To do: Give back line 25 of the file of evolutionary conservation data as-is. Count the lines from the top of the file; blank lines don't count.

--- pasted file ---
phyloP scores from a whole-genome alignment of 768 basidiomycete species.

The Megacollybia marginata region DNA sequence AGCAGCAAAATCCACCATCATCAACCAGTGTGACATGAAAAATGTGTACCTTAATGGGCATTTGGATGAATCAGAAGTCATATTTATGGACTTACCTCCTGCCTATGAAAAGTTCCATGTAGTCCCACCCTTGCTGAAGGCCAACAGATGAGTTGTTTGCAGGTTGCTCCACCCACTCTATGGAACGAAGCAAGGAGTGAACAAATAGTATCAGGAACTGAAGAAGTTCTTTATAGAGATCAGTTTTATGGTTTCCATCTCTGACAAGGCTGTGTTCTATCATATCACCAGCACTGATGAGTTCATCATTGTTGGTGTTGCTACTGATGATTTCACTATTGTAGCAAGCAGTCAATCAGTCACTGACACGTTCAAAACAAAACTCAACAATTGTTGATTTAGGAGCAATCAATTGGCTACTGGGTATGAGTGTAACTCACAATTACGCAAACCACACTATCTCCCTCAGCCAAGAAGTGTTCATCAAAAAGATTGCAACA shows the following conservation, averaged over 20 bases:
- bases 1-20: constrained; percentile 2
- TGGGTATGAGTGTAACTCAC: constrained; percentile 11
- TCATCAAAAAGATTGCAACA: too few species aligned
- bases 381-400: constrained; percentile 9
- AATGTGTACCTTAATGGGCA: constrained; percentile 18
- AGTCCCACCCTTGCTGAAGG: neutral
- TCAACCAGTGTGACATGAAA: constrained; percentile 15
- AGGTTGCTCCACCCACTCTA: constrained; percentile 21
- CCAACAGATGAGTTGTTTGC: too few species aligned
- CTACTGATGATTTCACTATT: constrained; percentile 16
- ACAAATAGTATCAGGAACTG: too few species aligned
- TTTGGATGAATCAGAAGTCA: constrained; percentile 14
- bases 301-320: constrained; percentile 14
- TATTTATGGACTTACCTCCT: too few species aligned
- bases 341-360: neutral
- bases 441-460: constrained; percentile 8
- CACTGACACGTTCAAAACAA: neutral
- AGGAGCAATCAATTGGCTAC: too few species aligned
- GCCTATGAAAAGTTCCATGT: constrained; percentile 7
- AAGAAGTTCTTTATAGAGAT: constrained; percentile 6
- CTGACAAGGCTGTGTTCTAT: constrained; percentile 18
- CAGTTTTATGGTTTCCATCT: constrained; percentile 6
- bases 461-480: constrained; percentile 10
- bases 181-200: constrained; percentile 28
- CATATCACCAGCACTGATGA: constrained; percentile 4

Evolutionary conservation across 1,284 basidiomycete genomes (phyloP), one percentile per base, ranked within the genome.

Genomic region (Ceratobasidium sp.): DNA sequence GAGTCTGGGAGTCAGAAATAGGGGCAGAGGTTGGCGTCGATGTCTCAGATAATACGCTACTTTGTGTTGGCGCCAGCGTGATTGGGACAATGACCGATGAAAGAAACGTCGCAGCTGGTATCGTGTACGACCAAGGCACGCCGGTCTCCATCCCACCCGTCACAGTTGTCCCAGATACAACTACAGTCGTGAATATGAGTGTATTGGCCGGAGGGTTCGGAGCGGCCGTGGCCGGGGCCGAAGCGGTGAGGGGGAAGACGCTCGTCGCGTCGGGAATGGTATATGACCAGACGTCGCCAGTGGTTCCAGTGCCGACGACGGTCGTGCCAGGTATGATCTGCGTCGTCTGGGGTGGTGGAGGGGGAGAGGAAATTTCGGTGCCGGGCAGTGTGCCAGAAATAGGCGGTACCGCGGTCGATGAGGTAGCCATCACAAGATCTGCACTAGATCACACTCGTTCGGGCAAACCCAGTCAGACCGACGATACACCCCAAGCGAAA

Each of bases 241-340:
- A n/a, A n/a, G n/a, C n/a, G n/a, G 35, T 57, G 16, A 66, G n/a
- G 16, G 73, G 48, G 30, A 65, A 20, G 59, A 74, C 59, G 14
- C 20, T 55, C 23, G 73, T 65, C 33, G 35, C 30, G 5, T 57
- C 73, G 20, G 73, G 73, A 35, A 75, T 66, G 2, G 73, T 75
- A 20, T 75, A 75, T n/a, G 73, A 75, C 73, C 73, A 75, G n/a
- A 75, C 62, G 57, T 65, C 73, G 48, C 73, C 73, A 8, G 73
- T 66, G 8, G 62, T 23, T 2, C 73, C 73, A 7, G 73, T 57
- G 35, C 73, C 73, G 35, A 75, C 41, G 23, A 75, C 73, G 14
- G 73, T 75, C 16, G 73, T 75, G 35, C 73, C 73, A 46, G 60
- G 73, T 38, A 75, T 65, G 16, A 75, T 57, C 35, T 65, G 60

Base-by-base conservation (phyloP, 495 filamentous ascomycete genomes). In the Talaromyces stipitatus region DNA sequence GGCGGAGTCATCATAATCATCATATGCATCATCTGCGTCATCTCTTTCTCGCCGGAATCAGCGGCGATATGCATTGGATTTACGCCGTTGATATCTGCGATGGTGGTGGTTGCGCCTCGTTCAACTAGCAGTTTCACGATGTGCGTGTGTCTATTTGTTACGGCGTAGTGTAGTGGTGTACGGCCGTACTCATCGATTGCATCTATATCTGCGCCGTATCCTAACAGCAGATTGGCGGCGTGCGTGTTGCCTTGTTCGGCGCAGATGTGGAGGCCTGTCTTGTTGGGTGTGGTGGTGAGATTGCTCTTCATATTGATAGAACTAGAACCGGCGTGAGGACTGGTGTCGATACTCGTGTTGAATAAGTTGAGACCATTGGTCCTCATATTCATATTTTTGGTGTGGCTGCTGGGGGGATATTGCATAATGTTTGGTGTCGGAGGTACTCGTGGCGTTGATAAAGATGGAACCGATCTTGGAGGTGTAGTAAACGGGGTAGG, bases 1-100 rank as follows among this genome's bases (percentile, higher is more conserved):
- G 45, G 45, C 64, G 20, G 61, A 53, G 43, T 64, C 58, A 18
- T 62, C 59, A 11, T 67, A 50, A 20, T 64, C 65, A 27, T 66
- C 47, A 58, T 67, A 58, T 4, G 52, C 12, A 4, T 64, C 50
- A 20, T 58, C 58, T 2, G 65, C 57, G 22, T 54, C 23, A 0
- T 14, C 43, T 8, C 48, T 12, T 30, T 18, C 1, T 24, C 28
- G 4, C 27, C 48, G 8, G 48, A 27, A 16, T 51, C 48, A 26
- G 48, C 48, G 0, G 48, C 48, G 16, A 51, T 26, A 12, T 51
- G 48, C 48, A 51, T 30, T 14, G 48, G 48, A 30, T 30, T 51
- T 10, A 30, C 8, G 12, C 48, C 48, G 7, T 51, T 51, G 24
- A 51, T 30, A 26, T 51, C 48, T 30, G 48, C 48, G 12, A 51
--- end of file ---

- bases 461-480: constrained; percentile 10